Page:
Some Weird Club I Accidentally Joined

Sadie was not even cold when the first person said to me, “We deal with a lot of rescue organizations. When you’re ready for another dog, let us know.” I know Sadie wasn’t cold, because she was still on my couch, wrapped in an old purple quilt. That weekend, when someone tried to tell me about how great pit bulls were, I said that I knew, I used to have one and they said, “Keep us in mind when you’re ready for another one.”

If you are, demonstrably, not a jerk to pit bulls, someone is always looking to hand you one.

I’m not ready. At all.

I was thrilled that the Butcher’s dog-friend came by this morning (and can we just talk for a second about how that dude lost the genetic lottery. This is what they tell you a labradoodle looks like. The Butcher’s dog-friend looks like a very narrow lab. No curly hypo-allergenic hair. Just a two-dimensional black lab. He turns front on and you can’t see him. He doesn’t seem to be non-smelly and I doubt he’s hypoallergenic. But that must happen often–that you get a labradoodle that takes more after the lab part, but he’s the only one I’ve seen.) but after he left, I just felt kind of drained. Like how could we go through all this again?

But man, it hurts my heart to know there are so many good dogs out there looking for homes.

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9 thoughts on “Some Weird Club I Accidentally Joined

  1. Hey. It took me a year and a half before I was ready for another dog, and three and a half years before i was ready for a dog the same breed as Casey. And even after I thought I was ready there were, oh, roughly 85% of the days during the first year where I seriously questioned my readiness. Now that “puppy” is over and we are officially a year old I’m good with it. But all told that’s NEARLY FIVE YEARS. It’s a process.

    I still think it’s halfway between weird and cruel to buttonhole a grieving person about acquiring a new dog.

  2. To me, it feels like more a statement on just how dire the circumstances are for most pit bulls. That, as soon as a couch has an opening, there are tons of them who need a good couch to nap on.

    I just don’t, honestly, know if I want another pit bull. I don’t know anything about another dog yet. Like I said, I’m completely not ready.

    I need it to not feel like I’m just looking to fill the space Sadie left. And that’s just not the case at the moment.

  3. Holy crap! I just got back from the bathroom and there was another pitbull offer!

    I want to laugh and cry. It hasn’t even been two weeks. I’m still in the raw hurting stage. Please, people, hold off on offering me dogs.

  4. it’s been almost two years since I had to put my precious kitty to sleep due to terminal illness. People offer me cats & kittens and my response is the same: I’m not ready.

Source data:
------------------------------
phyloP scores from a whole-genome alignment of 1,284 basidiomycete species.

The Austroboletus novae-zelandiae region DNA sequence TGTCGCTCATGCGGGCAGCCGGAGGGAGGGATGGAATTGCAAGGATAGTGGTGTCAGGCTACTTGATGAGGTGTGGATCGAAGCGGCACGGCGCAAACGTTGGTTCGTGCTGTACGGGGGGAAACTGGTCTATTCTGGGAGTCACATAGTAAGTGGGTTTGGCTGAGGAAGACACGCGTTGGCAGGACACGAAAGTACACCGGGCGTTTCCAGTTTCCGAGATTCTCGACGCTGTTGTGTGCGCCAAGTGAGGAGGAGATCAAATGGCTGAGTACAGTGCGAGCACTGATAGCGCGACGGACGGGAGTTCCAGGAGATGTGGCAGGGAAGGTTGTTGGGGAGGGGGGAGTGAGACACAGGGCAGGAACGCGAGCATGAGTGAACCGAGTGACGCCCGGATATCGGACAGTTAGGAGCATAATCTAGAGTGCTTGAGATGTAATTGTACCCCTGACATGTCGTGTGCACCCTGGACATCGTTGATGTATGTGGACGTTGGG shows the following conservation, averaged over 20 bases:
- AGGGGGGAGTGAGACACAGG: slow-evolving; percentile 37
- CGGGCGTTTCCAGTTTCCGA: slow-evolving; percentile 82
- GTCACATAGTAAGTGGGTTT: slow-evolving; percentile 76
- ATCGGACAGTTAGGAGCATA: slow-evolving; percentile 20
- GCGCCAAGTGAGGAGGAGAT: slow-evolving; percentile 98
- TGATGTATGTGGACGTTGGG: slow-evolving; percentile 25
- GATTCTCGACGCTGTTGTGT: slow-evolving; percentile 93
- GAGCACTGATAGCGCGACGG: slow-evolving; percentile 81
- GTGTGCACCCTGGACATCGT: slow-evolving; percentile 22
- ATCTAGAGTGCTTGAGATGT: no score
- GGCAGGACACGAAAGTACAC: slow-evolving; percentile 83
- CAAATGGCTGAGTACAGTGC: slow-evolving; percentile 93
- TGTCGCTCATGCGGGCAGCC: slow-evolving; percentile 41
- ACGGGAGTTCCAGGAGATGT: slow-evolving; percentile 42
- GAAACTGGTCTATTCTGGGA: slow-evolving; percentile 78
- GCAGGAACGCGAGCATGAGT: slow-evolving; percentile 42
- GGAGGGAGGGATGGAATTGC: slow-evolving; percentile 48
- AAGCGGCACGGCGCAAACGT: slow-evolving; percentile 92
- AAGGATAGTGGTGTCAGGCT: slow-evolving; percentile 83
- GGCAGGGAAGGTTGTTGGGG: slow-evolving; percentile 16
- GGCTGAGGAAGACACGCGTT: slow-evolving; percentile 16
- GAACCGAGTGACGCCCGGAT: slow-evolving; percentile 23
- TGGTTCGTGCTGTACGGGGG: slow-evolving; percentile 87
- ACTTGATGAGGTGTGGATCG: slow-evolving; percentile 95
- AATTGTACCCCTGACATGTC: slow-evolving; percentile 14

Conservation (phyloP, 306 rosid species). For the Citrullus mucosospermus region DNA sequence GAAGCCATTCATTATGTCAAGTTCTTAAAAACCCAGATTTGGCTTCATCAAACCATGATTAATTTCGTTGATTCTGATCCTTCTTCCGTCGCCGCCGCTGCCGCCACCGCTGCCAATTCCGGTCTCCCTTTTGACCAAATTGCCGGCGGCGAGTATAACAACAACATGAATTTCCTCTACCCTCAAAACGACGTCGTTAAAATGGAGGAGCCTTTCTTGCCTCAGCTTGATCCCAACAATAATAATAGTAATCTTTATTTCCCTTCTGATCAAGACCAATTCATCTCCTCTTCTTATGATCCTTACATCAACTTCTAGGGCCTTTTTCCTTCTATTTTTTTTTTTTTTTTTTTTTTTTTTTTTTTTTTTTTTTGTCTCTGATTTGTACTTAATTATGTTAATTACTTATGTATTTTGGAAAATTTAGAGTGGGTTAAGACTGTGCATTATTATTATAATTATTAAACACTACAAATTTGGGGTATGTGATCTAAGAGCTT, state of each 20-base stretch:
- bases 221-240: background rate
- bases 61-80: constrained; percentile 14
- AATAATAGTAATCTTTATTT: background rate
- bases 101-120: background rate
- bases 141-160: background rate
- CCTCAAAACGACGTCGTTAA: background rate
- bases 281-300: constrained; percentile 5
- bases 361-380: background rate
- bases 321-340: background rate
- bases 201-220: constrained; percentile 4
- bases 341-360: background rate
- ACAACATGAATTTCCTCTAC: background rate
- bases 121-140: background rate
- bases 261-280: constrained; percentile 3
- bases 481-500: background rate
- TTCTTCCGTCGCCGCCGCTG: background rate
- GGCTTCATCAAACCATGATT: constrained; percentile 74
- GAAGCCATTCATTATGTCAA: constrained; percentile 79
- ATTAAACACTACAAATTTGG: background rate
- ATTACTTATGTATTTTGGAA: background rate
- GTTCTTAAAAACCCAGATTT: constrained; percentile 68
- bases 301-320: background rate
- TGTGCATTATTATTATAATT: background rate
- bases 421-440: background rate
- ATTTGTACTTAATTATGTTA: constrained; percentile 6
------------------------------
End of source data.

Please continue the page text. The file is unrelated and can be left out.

Although I know I did the compassionate thing, having to make the choice I made wrecked my soul. I’m not sure I could do that again. At least not anytime soon, I don’t think.

  5. The sad thing is that there will always be dogs needing a good home. So time can be taken.

    And I hope these offers are being made with the knowledge that you might not be ready yet. “Heard your dog’s dead, here’s a replacement!” would make me want to scream with either rage or grief.

  6. It took us 3 1/2 years before we were ready to get another dog. And like the person above, the puppy stage caused lots of buyers remorse LOL but it was the right thing to do.
    Only you can know when you are ready again.

  7. One aggravation about getting a new puppy was the fact that we contacted several rescue organizations and could never get any response to our requests to adopt.
    We finally went to the Humane Society shelter.

  8. People have, in general, been very kind about it. I think it’s obvious that we’re both utterly hearbroken about Sadie’s death and people mean to help us alleviate our suffering.

    But I don’t want a replacement for Sadie. I want to grieve her loss and then have a new wonderful dog I’m not constantly comparing to her. I want the new dog, when the time comes, to be its own dog, not a replacement for a dog I love.

  9. That’s why when we did end up going with a new dog we went the total opposite route at first. We went from a 95lb working dog to an 11lb lap dog. The dog chose us.

    What really has been a surprise for me is that now we have Gus–another Berner, same breed as the one we lost to cancer–is that even though they’re the same breed the personalities are so different. I do think at first that was one of the more difficult initial adjustments…to have a dog that LOOKED the same but was so completely different. Now I appreciate it fully because it has made it much easier to bond with him on our own terms. It’s not a do-over but a going-on. And it takes a long damn time for your heart to get there. Even now when I hold one of my kids i’m acutely aware of the fact that it will invariably end in profound grief. I wish I had better words than “I really understand” but I don’t. Just know that I really do understand and that i know that horrible dull ache interrupted with the stinging pain of “he loved to lick the spoon” when you’re making cookies six months later.

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